Taronga Zoo's research department have since developed a vaccine to protect against EMCV. This is now given annually to the chimpanzees and no further deaths have since occurred.
     
    Last edited: 16 Jul 2019
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  8. Tafin

    Tafin Well-Known Member

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    I can't believe there's a whole thread dedicated to this one exhibit. It's awesome though, I'll have a lot of fun reading through it all.

    Are any of the chimps in NZ or Aus of a purebred subspecies?
     
  9. Zoofan15

    Zoofan15 Well-Known Member

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    It all makes for interesting reading; but if you’re wanting to learn about the family lines at Taronga, I’d recommend starting with the following posts (each representing one of the six founders):

    Fifi (1947): Post #137 (Page 7)

    Susie (1948): Post #121 (Page 7)

    Bessie (1950): Post #128 (Page 7)

    Biddy (1950): Post #136 (Page 7)

    Lulu (1952): Post #146 (Page 8)

    Mary (1956): Post #140 (Page 7)

    Two of these lines (Bessie’s and Mary’s) are no longer at Taronga; but all members of their current community are directly descended from them, with the exception of Koko (imported in 1993 from Melbourne Zoo); and sisters Ceres and Naomi (imported in 2015 from Givskud Zoo). Koko has a daughter named Kamili (born 1995); Ceres has a daughter named Cebele (born 2017).
     
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  10. Zoofan15

    Zoofan15 Well-Known Member

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    Most, if not all, are hybrids and no populations are managed on a subspecies level.

    The founders of Taronga’s community were likely from two or more subspecies, which have become amalgamated into a hybrid population through inbreeding.

    The six founding females were all wild born (i.e. purebred) and so was Bobby, who subsequently bred with all six of them to produce offspring. It’s reasonable to assume that by the odds of probability, Bobby was of the same subspecies as at least one of the six founding females and therefore their offspring were also purebred.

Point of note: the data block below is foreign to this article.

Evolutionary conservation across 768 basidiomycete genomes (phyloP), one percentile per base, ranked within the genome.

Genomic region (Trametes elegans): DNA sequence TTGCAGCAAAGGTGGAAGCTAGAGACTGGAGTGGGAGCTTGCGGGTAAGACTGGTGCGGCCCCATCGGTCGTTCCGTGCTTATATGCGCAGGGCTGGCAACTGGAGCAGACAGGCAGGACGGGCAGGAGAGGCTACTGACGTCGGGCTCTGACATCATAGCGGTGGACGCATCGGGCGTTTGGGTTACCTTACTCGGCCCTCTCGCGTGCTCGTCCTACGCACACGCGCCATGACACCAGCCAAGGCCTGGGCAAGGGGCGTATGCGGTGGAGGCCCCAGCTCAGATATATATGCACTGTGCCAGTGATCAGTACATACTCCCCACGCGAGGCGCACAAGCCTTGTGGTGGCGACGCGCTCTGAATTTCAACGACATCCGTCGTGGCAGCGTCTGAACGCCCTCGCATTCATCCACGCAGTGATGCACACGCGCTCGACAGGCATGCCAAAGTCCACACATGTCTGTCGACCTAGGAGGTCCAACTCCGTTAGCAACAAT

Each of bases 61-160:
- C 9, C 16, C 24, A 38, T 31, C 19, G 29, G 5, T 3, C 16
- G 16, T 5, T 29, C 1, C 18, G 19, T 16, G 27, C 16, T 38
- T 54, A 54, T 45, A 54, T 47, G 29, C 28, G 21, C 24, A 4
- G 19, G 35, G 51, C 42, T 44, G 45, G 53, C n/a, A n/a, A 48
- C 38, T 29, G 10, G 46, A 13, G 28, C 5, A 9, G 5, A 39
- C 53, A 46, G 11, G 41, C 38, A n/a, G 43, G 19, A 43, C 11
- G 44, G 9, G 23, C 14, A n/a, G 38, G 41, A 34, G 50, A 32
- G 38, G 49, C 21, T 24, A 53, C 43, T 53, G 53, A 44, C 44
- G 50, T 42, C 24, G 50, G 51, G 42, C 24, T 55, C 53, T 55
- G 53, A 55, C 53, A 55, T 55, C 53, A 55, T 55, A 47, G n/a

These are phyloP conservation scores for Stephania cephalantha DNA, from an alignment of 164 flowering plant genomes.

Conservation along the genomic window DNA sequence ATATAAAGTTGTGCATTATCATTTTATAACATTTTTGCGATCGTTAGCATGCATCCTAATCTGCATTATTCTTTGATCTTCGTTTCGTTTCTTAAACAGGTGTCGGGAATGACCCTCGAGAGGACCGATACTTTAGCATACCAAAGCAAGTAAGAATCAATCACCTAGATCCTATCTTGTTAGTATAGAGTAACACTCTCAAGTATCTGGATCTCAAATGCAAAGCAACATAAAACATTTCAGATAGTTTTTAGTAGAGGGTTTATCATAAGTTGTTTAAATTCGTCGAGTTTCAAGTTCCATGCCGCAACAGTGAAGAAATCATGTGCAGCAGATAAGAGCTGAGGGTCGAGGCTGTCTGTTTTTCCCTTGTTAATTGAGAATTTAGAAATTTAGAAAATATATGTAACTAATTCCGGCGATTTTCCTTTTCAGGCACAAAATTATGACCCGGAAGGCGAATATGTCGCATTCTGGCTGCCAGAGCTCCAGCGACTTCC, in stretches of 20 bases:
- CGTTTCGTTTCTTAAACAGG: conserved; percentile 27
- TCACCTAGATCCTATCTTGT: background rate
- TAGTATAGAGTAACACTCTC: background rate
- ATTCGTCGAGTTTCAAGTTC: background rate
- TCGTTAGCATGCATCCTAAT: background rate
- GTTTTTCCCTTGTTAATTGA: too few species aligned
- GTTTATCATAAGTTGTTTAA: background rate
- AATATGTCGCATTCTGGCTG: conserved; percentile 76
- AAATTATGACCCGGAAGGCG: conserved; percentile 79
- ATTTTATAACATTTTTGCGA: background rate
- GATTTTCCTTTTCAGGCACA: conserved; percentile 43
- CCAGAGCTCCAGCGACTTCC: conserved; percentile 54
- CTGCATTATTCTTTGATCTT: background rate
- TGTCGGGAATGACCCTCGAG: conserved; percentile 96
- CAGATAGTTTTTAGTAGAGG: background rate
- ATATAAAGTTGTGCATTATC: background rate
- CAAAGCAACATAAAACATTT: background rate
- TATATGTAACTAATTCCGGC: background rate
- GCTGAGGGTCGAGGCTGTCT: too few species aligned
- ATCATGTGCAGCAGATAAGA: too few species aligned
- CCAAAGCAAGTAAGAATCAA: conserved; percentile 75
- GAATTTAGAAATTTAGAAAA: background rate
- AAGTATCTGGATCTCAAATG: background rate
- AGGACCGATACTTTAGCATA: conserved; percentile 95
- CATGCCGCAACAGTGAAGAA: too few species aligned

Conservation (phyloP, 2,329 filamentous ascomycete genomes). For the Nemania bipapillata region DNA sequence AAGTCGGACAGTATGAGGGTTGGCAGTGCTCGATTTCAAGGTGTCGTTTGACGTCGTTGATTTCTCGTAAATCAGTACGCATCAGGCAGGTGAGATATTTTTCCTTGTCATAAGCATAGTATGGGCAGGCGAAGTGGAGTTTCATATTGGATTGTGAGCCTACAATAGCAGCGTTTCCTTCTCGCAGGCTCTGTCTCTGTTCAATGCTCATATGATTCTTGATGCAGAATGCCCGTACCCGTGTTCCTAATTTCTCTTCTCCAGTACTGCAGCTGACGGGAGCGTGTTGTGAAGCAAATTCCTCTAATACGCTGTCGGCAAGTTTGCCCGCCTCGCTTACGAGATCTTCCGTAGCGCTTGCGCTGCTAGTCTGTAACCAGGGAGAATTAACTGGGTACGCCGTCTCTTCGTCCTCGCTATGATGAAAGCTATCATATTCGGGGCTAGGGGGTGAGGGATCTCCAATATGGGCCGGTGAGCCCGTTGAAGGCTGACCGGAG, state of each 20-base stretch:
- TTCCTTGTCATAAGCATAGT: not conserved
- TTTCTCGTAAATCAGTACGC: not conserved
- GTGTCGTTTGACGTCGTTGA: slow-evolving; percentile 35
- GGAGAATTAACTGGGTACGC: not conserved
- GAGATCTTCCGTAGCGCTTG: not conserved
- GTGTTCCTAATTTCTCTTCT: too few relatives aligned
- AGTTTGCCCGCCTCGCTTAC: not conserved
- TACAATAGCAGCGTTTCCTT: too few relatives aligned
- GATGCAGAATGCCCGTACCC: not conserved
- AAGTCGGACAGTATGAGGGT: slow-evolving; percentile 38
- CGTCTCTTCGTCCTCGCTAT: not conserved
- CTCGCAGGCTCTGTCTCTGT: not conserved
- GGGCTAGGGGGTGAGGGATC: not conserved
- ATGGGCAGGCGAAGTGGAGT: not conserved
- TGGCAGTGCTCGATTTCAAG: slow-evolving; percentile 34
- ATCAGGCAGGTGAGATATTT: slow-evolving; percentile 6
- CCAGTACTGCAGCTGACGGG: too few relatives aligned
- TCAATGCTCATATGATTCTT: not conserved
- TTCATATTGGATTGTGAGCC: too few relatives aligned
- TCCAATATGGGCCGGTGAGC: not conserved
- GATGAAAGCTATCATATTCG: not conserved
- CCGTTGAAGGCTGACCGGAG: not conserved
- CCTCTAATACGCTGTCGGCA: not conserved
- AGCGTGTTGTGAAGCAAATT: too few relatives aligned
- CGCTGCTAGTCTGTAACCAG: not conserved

Bobby was imported by Taronga Zoo via the same animal dealer as Biddy (and on the same date), so it’s not beyond the realms to imagine they were of the same subspecies (maybe even captured from the same wild community) as the animal dealer would hardly be traversing the continent to source chimpanzee from different geographical areas. Bessie was also imported via the same dealer that year; as were Peter and Leonie (at Adelaide Zoo) so again, it’s likely they were of the same subspecies as Bobby and Biddy. This means Chiki (born 1970 to Bessie) and Danny (born 1974 to Biddy) were likely purebred.

    After Bobby’s death in 1975; Fifi’s son, JoJo, sired all offspring until the late 1980s, so unless Fifi was of the same subspecies as Bobby (and there’s no reason to believe she was), this would have started the process of hybridisation.
     
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  11. Tafin

    Tafin Well-Known Member

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    Thanks for that info ZooFan15. I'm going to be reading through the thread from start to finish so will surely get to those records. I'm currently only up to page 5!

    What happened to Chiki and Danny as I don't think they're still at Taronga? Are any other chimps in the region purebred apart from those you mentioned?
     
  12. Zoofan15

    Zoofan15 Well-Known Member

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    No problem. Let me know if you have any more questions.

    Danny was exported to Hyderabad Zoo in 1992. Taronga Zoo had recently imported a new breeding male, Snowy, who was a juvenile and could not be safely introduced to Danny; so Danny was removed from the group, and exported along with several other chimpanzees. Danny sired twelve offspring between 1985-1991, one of which is still living at Taronga Zoo.

    Chiki died at Taronga Zoo in 2001. It was a great blow to the community as she was a successful breeding female, and left behind a five year old son, who had a difficult adolescence due to the loss of his mother. Since her daughters had already been exported, Chiki’s death marked the beginning of the end of her line at Taronga Zoo; which officially ended in 2011 with the death of her mother Bessie, and her orphaned teenage son, Chimbuka.

    As for purebred chimpanzee in the region, I’m not aware of any; though Sally at Hamilton Zoo might be. She was born 1970 at Auckland Zoo to two tea-party chimps, who were wild born and arrived at the zoo at same time. As with Bobby and Biddy, it’s likely they were caught from the same troop (or at least the same geographical area) and therefore were of the same subspecies.